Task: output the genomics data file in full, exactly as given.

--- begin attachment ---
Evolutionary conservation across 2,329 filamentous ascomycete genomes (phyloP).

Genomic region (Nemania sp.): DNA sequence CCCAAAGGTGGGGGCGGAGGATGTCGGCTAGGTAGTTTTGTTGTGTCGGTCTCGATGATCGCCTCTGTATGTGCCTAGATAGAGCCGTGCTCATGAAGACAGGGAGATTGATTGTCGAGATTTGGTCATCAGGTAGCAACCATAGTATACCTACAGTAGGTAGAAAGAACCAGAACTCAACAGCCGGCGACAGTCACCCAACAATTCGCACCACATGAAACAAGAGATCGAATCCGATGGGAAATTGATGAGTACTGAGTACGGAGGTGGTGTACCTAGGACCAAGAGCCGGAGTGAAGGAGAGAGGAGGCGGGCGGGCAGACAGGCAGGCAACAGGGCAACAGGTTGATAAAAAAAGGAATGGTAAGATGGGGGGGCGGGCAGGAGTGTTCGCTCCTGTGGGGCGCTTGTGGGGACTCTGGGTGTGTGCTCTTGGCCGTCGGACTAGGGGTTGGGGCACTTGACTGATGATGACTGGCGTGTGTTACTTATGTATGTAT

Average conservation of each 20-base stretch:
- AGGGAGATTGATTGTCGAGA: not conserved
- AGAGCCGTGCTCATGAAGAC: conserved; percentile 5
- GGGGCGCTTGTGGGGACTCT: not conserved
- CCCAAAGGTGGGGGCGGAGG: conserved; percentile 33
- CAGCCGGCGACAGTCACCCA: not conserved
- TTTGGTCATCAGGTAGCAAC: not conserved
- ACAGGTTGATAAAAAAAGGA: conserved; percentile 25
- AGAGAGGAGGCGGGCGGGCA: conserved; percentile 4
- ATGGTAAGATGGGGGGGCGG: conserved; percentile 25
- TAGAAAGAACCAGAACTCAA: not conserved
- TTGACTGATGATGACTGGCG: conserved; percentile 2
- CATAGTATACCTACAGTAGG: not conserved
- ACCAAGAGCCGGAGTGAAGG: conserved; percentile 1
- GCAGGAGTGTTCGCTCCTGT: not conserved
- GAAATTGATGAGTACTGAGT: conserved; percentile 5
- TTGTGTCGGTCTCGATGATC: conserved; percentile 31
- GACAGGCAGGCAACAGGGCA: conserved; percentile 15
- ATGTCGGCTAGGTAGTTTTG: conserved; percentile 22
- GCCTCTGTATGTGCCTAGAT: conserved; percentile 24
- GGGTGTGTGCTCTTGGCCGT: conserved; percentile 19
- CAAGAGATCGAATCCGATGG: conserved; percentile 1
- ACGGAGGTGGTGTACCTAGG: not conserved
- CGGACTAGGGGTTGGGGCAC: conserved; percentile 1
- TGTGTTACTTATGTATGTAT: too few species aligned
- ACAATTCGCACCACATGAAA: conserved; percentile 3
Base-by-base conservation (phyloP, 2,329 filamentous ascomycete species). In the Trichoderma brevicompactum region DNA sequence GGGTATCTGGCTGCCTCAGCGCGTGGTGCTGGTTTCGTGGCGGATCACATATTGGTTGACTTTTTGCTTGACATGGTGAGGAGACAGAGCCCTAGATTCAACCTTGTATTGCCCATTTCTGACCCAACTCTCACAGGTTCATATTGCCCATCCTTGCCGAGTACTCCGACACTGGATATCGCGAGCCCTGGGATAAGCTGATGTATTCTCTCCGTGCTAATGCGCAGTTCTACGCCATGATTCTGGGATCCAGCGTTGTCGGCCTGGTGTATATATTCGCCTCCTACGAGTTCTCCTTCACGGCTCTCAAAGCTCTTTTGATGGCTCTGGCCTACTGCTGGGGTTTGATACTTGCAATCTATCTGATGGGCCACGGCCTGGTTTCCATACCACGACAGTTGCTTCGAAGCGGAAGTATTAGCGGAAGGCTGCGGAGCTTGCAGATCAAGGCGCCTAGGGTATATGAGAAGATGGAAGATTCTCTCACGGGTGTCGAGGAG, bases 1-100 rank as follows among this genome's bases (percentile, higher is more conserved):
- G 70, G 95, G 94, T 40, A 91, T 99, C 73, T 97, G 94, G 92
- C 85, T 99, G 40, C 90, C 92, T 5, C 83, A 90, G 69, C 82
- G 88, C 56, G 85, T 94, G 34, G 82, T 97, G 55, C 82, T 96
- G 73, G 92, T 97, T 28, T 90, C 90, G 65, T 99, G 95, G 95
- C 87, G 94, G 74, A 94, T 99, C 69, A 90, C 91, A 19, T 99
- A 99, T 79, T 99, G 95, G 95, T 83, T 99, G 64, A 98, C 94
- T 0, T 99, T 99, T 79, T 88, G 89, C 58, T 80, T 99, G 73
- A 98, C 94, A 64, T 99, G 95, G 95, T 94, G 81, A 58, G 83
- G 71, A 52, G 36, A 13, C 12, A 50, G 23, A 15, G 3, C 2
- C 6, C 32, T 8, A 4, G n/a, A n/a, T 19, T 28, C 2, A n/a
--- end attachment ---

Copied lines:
Evolutionary conservation across 2,329 filamentous ascomycete genomes (phyloP).

Genomic region (Nemania sp.): DNA sequence CCCAAAGGTGGGGGCGGAGGATGTCGGCTAGGTAGTTTTGTTGTGTCGGTCTCGATGATCGCCTCTGTATGTGCCTAGATAGAGCCGTGCTCATGAAGACAGGGAGATTGATTGTCGAGATTTGGTCATCAGGTAGCAACCATAGTATACCTACAGTAGGTAGAAAGAACCAGAACTCAACAGCCGGCGACAGTCACCCAACAATTCGCACCACATGAAACAAGAGATCGAATCCGATGGGAAATTGATGAGTACTGAGTACGGAGGTGGTGTACCTAGGACCAAGAGCCGGAGTGAAGGAGAGAGGAGGCGGGCGGGCAGACAGGCAGGCAACAGGGCAACAGGTTGATAAAAAAAGGAATGGTAAGATGGGGGGGCGGGCAGGAGTGTTCGCTCCTGTGGGGCGCTTGTGGGGACTCTGGGTGTGTGCTCTTGGCCGTCGGACTAGGGGTTGGGGCACTTGACTGATGATGACTGGCGTGTGTTACTTATGTATGTAT

Average conservation of each 20-base stretch:
- AGGGAGATTGATTGTCGAGA: not conserved
- AGAGCCGTGCTCATGAAGAC: conserved; percentile 5
- GGGGCGCTTGTGGGGACTCT: not conserved
- CCCAAAGGTGGGGGCGGAGG: conserved; percentile 33
- CAGCCGGCGACAGTCACCCA: not conserved
- TTTGGTCATCAGGTAGCAAC: not conserved
- ACAGGTTGATAAAAAAAGGA: conserved; percentile 25
- AGAGAGGAGGCGGGCGGGCA: conserved; percentile 4
- ATGGTAAGATGGGGGGGCGG: conserved; percentile 25
- TAGAAAGAACCAGAACTCAA: not conserved
- TTGACTGATGATGACTGGCG: conserved; percentile 2
- CATAGTATACCTACAGTAGG: not conserved
- ACCAAGAGCCGGAGTGAAGG: conserved; percentile 1
- GCAGGAGTGTTCGCTCCTGT: not conserved
- GAAATTGATGAGTACTGAGT: conserved; percentile 5
- TTGTGTCGGTCTCGATGATC: conserved; percentile 31
- GACAGGCAGGCAACAGGGCA: conserved; percentile 15
- ATGTCGGCTAGGTAGTTTTG: conserved; percentile 22
- GCCTCTGTATGTGCCTAGAT: conserved; percentile 24
- GGGTGTGTGCTCTTGGCCGT: conserved; percentile 19
- CAAGAGATCGAATCCGATGG: conserved; percentile 1
- ACGGAGGTGGTGTACCTAGG: not conserved
- CGGACTAGGGGTTGGGGCAC: conserved; percentile 1
- TGTGTTACTTATGTATGTAT: too few species aligned
- ACAATTCGCACCACATGAAA: conserved; percentile 3
Base-by-base conservation (phyloP, 2,329 filamentous ascomycete species). In the Trichoderma brevicompactum region DNA sequence GGGTATCTGGCTGCCTCAGCGCGTGGTGCTGGTTTCGTGGCGGATCACATATTGGTTGACTTTTTGCTTGACATGGTGAGGAGACAGAGCCCTAGATTCAACCTTGTATTGCCCATTTCTGACCCAACTCTCACAGGTTCATATTGCCCATCCTTGCCGAGTACTCCGACACTGGATATCGCGAGCCCTGGGATAAGCTGATGTATTCTCTCCGTGCTAATGCGCAGTTCTACGCCATGATTCTGGGATCCAGCGTTGTCGGCCTGGTGTATATATTCGCCTCCTACGAGTTCTCCTTCACGGCTCTCAAAGCTCTTTTGATGGCTCTGGCCTACTGCTGGGGTTTGATACTTGCAATCTATCTGATGGGCCACGGCCTGGTTTCCATACCACGACAGTTGCTTCGAAGCGGAAGTATTAGCGGAAGGCTGCGGAGCTTGCAGATCAAGGCGCCTAGGGTATATGAGAAGATGGAAGATTCTCTCACGGGTGTCGAGGAG, bases 1-100 rank as follows among this genome's bases (percentile, higher is more conserved):
- G 70, G 95, G 94, T 40, A 91, T 99, C 73, T 97, G 94, G 92
- C 85, T 99, G 40, C 90, C 92, T 5, C 83, A 90, G 69, C 82
- G 88, C 56, G 85, T 94, G 34, G 82, T 97, G 55, C 82, T 96
- G 73, G 92, T 97, T 28, T 90, C 90, G 65, T 99, G 95, G 95
- C 87, G 94, G 74, A 94, T 99, C 69, A 90, C 91, A 19, T 99
- A 99, T 79, T 99, G 95, G 95, T 83, T 99, G 64, A 98, C 94
- T 0, T 99, T 99, T 79, T 88, G 89, C 58, T 80, T 99, G 73
- A 98, C 94, A 64, T 99, G 95, G 95, T 94, G 81, A 58, G 83
- G 71, A 52, G 36, A 13, C 12, A 50, G 23, A 15, G 3, C 2
- C 6, C 32, T 8, A 4, G n/a, A n/a, T 19, T 28, C 2, A n/a